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  • Marie McKinsey

Will the Alki 11 Rowhouses Cause Flooding?

Updated: Dec 3, 2022

Originally published 9/6/2013

If you've been following these posts for a while, you are familiar with the math: for every inch of rainfall, nearly 5,500 gallons of stormwater will come off the roofs and paved surfaces of the Alki 11 rowhouses and be piped into the combined sewer system. You are also familiar with how this volume of stormwater can contribute to sewage overflows into Puget Sound.

Now let's look at how this project can cause flooding. The drawing below shows, in general terms, how stormwater drainage will be handled. Note that the garages will be partially underground (the entrance/exit from the parking area will be on 55th Ave SW). The only way stormwater can get out of the parking area is through the drain in the center of the autocourt.

To get an idea of what 5,500 gallons of stormwater would look like, consider this: a standard bathtub holds 50 gallons of water. So one inch of rainfall would produce the equivalent of 110 bathtubs full of stormwater. We don't often get an inch of rain in a day, but a big storm can easily drop half-an-inch on us, which would mean 55 bathtubs full. Add that to the 80 gallons of waste water per person per day (2,640 gallons or another 53 bathtubs full) that will be generated by this development and that's a lot of volume going down the drain in a single day!

With that in mind, take a look at what the the engineer who submitted the storm water drainage report for this project has to say:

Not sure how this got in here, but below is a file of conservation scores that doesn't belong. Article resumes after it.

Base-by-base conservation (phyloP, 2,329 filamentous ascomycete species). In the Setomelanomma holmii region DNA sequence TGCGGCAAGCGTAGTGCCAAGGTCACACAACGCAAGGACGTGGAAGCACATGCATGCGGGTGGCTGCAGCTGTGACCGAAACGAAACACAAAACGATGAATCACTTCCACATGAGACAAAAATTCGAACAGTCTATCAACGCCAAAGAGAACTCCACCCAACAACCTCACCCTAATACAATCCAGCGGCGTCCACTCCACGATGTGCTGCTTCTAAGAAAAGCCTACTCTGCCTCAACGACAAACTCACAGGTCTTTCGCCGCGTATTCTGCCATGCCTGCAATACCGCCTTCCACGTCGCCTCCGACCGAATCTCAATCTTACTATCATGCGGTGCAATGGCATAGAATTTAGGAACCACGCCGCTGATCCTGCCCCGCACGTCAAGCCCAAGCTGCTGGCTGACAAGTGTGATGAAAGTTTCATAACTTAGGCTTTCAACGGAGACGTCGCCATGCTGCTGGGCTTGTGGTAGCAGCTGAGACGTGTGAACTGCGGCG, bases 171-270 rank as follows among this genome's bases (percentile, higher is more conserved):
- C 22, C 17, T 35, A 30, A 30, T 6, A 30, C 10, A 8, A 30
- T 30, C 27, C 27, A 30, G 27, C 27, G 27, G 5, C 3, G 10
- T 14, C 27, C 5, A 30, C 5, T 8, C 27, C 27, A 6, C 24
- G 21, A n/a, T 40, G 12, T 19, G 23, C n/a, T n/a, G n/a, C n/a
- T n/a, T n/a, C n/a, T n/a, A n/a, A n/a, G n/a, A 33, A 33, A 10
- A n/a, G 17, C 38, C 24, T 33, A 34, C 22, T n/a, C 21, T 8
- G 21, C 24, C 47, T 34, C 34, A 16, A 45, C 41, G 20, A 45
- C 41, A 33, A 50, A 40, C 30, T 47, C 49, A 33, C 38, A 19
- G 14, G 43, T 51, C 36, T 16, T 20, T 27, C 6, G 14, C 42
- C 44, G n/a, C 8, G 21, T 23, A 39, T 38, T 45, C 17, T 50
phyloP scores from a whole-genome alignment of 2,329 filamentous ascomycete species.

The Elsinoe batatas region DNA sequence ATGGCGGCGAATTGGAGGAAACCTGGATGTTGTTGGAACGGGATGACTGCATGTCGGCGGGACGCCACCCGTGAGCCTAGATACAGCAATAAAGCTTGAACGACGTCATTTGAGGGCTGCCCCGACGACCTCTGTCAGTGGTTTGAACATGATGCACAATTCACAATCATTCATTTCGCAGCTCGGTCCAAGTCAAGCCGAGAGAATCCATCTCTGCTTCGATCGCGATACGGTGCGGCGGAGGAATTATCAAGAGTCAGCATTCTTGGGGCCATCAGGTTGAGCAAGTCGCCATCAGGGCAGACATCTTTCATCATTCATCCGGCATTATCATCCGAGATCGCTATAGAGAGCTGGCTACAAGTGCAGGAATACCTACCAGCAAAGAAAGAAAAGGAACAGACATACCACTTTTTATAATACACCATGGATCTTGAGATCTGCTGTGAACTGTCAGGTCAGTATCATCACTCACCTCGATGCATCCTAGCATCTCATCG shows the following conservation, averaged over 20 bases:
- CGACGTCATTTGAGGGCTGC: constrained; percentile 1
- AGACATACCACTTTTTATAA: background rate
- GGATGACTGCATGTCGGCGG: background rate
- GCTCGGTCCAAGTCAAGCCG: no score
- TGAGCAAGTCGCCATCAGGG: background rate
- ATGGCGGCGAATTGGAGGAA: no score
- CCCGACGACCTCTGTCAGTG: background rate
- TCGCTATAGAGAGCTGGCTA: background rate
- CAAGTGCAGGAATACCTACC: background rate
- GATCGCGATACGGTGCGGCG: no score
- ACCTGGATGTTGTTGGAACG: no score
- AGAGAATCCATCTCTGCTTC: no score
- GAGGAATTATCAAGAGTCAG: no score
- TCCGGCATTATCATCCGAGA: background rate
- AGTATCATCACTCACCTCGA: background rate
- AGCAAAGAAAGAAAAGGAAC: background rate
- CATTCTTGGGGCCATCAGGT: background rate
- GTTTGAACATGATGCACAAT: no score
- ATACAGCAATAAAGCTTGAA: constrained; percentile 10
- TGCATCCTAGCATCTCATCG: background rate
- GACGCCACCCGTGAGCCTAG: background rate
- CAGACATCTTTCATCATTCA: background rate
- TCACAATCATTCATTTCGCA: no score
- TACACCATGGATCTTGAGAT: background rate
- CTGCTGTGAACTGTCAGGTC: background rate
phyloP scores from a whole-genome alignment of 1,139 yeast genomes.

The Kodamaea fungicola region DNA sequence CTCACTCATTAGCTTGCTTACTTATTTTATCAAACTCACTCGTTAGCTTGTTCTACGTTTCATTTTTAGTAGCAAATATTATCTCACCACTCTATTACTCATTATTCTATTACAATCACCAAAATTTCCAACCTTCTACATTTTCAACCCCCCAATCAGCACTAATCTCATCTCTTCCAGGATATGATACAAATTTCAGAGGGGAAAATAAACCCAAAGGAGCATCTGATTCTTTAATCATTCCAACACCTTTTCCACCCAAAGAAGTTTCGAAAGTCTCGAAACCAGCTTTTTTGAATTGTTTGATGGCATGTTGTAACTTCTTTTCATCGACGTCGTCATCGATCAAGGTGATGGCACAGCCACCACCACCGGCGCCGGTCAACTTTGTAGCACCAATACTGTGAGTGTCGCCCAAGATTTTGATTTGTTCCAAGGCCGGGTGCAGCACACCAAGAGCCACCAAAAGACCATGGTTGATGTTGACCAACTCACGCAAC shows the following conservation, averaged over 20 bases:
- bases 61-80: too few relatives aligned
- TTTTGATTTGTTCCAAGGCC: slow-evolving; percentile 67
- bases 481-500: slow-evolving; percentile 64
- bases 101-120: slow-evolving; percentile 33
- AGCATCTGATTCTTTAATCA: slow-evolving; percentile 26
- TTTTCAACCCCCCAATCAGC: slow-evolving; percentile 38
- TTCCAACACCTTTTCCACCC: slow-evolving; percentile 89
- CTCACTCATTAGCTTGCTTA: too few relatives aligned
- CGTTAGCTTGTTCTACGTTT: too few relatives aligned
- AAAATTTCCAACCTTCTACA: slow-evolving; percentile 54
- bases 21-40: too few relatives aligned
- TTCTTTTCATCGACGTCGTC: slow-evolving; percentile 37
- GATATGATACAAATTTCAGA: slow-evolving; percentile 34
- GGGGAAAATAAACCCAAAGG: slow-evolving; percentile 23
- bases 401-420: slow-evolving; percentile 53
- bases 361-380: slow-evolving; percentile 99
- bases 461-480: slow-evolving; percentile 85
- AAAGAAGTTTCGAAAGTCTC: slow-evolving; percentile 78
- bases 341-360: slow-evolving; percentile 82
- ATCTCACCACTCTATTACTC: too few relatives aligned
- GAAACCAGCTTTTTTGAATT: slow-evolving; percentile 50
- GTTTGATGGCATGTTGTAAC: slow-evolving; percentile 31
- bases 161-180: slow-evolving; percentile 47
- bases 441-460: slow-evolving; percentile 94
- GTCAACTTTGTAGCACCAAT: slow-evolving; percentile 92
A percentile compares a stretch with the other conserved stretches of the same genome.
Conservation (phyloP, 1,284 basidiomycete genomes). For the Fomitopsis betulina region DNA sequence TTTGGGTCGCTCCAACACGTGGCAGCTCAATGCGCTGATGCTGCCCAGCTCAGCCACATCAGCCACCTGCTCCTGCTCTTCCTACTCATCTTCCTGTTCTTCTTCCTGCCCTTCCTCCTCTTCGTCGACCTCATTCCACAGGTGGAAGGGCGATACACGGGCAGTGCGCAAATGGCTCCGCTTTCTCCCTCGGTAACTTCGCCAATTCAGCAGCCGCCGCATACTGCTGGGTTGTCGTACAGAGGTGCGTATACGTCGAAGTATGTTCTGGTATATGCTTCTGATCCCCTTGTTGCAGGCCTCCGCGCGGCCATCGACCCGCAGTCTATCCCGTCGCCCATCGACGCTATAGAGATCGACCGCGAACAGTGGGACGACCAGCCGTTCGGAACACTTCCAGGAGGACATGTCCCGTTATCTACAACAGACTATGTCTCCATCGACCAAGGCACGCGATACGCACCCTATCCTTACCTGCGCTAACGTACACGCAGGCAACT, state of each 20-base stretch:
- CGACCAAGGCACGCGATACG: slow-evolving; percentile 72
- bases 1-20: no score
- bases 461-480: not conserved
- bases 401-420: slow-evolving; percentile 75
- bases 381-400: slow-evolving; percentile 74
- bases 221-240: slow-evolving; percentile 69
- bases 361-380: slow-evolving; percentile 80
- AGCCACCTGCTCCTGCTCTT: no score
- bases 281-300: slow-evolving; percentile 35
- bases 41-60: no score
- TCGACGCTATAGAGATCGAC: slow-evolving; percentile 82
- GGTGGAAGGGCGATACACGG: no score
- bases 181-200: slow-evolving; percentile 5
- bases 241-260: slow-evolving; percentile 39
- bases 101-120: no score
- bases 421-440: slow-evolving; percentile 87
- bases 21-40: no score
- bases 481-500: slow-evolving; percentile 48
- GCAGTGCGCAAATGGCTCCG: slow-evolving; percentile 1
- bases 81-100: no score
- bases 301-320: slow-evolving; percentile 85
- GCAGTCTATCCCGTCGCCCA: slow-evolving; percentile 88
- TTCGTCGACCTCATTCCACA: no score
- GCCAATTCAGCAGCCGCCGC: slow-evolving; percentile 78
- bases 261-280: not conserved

"...stormwater from roof, footings, and pavement areas will be collected in an onsite storm drainage system and discharged to the 8-inch combined sewer pipe located in Wickstrom Place SW.
Due to the elevation of the garages, driveway, and autocourt, the discharge pipe to the combined sewer line needed to be designed at 1%. A Hold Harmless Agreement will be recorded since this pipe is under 2% as required by the Side Sewer Director's Rule SPU DR 2011-004/DPD DR 2011-04. Likewise, we were unable to design to storm outfall pipe at 1' above the crown elevation of the sewer main at the property line, so we are providing a backflow valve for this pipe as required by the Director's Rule cited above."

I asked an attorney and a structural engineer to explain the Hold Harmless Agreement in this situation. Both said that since the sewer connection is out of compliance with city requirements, the developer is agreeing to assume financial responsibility if a problem occurs. Ominous, considering that the developer is doing business as a Limited Liability Corporation (LLC), and that buildings have a typical design life of something like 75 years. Will his company assume responsibility for damages over the life of the project? Seems doubtful.

Developers often form separate Limited Liability Corporations for each of their projects. When a project is finished and the last unit is sold, they dissolve the corporation. When the LLC disappears, who is responsible then? The owners of the rowhouses? Or will it come back on the city, despite the hold harmless agreement, because officials were negligent for allowing this sub-standard sewer connection to be installed? These are questions that need to be answered.